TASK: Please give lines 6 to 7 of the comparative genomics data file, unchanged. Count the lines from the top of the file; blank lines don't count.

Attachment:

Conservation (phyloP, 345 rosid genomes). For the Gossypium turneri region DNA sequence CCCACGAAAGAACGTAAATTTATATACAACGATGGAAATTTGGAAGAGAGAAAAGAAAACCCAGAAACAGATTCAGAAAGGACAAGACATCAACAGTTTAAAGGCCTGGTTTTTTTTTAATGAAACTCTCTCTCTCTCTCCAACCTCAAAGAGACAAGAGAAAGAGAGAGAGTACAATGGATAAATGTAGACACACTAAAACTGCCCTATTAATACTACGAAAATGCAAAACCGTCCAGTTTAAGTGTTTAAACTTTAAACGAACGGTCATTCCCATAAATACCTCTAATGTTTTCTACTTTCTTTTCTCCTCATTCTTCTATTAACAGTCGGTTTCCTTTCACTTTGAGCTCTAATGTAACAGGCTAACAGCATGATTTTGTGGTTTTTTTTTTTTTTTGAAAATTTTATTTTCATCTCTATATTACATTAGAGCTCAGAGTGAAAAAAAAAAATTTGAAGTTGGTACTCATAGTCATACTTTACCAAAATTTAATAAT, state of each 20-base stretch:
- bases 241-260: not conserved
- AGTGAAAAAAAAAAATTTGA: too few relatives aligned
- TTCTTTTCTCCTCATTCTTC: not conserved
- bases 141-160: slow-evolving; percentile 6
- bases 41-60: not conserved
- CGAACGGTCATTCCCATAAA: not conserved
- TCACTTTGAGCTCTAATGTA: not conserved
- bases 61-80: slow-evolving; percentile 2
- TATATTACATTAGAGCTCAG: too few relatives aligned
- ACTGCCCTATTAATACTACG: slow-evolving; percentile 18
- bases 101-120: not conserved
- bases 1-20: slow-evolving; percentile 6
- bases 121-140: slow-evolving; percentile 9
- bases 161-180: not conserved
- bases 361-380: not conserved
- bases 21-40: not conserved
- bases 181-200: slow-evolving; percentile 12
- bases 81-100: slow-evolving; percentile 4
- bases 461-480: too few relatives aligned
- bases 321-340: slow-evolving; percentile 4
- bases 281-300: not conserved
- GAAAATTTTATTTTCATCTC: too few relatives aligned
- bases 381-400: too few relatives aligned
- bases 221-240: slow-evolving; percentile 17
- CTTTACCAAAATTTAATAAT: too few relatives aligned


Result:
- bases 41-60: not conserved
- CGAACGGTCATTCCCATAAA: not conserved